Fig. 3. Fracture of alloy 1420 after testing for impact bending:
a) layering; b, c) regions close to and between layered zones, respectively; a) 200; b ) 3000; c) 1500.

after aging at 100C for 3 h exhibit a homogeneous dimple

fracture; layering and zones of brittle cellular texture near
them appear already after 5-h aging at 120C. When the aging temperature or the time of the hold is increased, these
zones become more developed and brittle. The fracture pattern of plates from alloy 1451 is influenced much by the temperature of their heating for quenching. After water quenching from 480C and 20-h aging at 150C the fracture has a
small-dimple structure and exhibits clusters of primary
phases (KCT = 0.11 MJ/m2 ). When the temperature is raised
to 570C, the proportion of particles of the primary phase decreases and the dimples become larger, which indicates a
higher capacity of the matrix for local plastic straining
(KCT = 0.19 MJ/m2 ). The process parameters and the
method of deformation of the alloy are very important. For
example, the use of lateral-longitudinal forging instead of the
conventional forging scheme with double upsetting for making plates from alloy 1430 has improved the properties of the
plates over the height due to refinement of lengthy zones
with fragmented texture. For example, the time of the hold
under a single load equal to 0.9s has increased from 744 to


4500 h, i.e., the operating capacity of the alloy has grown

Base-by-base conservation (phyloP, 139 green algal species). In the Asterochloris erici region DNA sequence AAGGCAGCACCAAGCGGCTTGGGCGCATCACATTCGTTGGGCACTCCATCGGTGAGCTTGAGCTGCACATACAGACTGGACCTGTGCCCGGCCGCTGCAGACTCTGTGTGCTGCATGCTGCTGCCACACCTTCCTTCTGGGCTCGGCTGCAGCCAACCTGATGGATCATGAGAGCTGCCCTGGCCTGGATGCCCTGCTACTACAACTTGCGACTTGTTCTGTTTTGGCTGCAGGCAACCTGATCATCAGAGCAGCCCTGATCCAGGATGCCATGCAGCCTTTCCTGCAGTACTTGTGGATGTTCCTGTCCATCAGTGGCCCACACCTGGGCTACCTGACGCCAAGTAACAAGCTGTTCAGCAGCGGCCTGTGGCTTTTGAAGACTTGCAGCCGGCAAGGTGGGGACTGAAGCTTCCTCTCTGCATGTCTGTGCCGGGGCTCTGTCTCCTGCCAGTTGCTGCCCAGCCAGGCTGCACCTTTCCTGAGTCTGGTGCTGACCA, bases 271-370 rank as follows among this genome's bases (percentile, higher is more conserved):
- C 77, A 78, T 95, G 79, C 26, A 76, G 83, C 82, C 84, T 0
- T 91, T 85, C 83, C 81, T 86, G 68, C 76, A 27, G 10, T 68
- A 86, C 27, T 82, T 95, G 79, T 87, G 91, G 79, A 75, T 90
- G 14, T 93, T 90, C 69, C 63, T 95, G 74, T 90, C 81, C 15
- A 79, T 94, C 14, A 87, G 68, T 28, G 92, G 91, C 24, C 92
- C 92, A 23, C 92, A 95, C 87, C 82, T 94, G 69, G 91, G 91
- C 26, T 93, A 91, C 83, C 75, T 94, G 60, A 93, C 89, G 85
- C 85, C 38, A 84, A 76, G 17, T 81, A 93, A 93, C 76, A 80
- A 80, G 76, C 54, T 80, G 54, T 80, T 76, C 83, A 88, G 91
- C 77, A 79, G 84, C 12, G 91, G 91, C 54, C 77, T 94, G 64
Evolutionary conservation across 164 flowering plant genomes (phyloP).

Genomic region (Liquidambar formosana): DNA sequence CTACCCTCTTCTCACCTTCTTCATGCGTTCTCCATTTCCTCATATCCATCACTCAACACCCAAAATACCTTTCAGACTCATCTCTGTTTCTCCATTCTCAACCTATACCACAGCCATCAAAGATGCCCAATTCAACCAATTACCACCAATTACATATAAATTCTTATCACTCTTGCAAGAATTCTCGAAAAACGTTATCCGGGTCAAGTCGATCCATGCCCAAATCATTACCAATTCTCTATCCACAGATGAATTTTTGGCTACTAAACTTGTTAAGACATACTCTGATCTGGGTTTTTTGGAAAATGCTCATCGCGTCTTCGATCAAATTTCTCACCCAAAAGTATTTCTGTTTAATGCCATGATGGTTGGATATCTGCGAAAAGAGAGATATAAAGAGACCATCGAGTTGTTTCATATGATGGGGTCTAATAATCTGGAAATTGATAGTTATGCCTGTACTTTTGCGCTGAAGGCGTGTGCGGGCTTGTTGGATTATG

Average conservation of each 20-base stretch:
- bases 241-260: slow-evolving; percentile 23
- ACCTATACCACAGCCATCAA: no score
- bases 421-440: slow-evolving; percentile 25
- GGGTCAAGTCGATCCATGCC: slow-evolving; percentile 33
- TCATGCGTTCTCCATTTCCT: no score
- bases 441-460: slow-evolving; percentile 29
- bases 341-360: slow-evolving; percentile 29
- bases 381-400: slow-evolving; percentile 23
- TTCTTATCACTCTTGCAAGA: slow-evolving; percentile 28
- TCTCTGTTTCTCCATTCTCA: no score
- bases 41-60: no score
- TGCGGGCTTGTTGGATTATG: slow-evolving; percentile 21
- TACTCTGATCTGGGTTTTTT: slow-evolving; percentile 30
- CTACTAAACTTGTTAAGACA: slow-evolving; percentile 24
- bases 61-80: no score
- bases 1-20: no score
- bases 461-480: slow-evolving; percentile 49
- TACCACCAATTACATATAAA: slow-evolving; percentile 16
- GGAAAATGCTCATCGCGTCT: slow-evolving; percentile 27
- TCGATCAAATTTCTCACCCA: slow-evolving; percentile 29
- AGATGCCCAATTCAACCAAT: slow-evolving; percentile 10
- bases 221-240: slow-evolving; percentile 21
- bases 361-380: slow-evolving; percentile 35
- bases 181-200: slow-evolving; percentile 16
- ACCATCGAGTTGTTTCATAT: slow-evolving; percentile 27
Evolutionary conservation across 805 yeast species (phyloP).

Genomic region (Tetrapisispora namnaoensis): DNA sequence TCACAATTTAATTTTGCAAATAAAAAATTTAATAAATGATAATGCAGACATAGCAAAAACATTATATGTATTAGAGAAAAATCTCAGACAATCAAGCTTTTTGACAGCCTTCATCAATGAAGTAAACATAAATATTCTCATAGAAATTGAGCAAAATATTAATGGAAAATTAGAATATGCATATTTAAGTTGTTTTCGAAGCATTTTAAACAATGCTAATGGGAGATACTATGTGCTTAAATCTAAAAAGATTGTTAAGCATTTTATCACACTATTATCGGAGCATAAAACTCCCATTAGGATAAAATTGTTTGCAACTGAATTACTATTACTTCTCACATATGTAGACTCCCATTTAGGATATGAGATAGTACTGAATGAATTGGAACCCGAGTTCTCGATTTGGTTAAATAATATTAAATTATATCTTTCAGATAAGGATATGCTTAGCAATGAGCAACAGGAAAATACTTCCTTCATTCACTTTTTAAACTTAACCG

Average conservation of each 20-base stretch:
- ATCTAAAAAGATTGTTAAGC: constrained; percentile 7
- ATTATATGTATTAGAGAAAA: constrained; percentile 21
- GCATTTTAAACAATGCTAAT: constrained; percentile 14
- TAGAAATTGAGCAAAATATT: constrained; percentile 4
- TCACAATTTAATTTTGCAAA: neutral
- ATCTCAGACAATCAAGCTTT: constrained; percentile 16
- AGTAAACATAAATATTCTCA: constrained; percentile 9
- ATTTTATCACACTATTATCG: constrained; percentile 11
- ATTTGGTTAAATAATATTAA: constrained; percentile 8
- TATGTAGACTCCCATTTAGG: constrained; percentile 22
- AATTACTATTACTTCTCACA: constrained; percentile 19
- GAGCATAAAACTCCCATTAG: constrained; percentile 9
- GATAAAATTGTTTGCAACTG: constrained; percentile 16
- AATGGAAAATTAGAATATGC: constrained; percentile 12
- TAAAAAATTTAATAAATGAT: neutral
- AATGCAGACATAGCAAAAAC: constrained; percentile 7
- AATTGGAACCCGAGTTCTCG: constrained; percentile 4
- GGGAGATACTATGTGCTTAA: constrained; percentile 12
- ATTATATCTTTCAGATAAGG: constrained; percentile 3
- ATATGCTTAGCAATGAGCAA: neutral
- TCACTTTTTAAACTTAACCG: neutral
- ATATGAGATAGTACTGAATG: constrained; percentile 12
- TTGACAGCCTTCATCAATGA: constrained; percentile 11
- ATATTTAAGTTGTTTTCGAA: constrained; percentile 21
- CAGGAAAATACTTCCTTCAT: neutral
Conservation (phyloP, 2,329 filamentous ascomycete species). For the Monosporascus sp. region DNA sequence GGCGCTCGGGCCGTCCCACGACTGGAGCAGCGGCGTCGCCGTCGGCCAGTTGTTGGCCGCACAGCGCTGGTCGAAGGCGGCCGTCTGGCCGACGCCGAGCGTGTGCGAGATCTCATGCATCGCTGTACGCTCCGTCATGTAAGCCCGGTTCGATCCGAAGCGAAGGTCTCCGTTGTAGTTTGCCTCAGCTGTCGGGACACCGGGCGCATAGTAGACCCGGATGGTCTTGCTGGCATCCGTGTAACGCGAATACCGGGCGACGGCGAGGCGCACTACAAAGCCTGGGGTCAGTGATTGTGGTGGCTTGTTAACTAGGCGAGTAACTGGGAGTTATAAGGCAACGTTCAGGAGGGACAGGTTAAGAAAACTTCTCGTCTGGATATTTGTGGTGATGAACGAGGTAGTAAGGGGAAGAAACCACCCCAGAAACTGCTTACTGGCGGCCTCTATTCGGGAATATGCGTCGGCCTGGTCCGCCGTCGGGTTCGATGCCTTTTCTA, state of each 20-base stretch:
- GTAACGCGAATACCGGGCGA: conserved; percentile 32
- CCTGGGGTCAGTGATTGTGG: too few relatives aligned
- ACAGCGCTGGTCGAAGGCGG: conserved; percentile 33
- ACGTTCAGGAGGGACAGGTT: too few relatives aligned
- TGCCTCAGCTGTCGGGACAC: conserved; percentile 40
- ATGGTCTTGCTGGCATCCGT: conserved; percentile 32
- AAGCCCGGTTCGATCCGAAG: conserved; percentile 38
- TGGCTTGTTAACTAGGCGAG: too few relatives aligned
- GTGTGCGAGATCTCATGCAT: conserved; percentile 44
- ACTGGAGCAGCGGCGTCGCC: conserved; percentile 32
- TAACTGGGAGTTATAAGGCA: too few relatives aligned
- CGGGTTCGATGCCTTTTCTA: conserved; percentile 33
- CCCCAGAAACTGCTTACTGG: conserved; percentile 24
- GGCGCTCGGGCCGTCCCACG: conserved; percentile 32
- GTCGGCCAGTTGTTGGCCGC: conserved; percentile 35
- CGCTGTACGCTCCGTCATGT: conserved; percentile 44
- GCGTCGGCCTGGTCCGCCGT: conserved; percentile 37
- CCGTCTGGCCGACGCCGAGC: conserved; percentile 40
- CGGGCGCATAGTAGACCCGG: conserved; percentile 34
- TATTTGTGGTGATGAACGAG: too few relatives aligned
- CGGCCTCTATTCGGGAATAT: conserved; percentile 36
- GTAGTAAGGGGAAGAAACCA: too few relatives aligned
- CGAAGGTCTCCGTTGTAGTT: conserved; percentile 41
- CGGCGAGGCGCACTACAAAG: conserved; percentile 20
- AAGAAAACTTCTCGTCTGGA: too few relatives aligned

considerably [9].
The embrittlement of the alloy near the zones of layering
is affected much by the rate of the loading. For example, in
test pieces fabricated from a plate from alloy 1440 after 12-h
aging at 150C and testing for impact bending (KCT =
0.13 MJ/m2 ) the zone near the layering has a cellular texture, whereas after testing for three-point bending the texture
contained brittle facets (KCT = 0.05 MJ/m2 ). After testing
the alloy at a low temperature, brittle facets can appear in
zones adjoining the layering.
A great role in fatigue fracture belongs to the state of the
material near fiber boundaries. In ordinary aluminum alloys
fatigue fracture develops through formation of microcracks
from the boundaries of grains or particles of primary phases,
whereas in the alloys with lithium it develops from fiber
boundaries. Moreover, in the former case the direction of
propagation of microcracks coincides with that of the trunk
crack or deviates from it by a low angle, whereas in the latter
case microcracks often propagate normally to the trunk
crack. In other words, the first to form in the alloys with lithium is a tear over fiber boundaries and the fatigue crack propagates over the body of grains. Thus, the presence of zones
with reduced ductility near fiber boundaries in deformation
of a semiproduct accelerates the development of the fatigue
The heterogeneity of microstructure detectable by fractographic analysis in aluminum alloys with lithium affects negatively their endurance in a corrosive environment. A
streaky intergrain fracture develops in this case in regions adjoining fiber boundaries, which gives rise to development of
fatigue cracks [10].
Studies of fracture surfaces have contributed much into
the development of the process of welding of aluminum alloys with lithium. The results of these studies were used to
create atlases of fractures that reflect the effect of surface
treatment before welding, to choose appropriate fillers and
kinds of welding, and to show the role of the quality of the
welded material [11 17].
Thus, fractography is an effective means for creating
new aluminum alloys, developing production processes,
choosing materials for specific operating conditions, and analyzing operational failures.
1. Characteristic fractographic features have been determined for aluminum alloys VAD23, AK6, V95, 01911, 1420,
1430, 1440, and 1451 after aging at various temperatures and
tensile and impact testing.
2. Alloy VSD23 after zonal aging has the most ductile
condition, while phase and coagulation aging causes the appearance of brittle detachment facets in the fractures.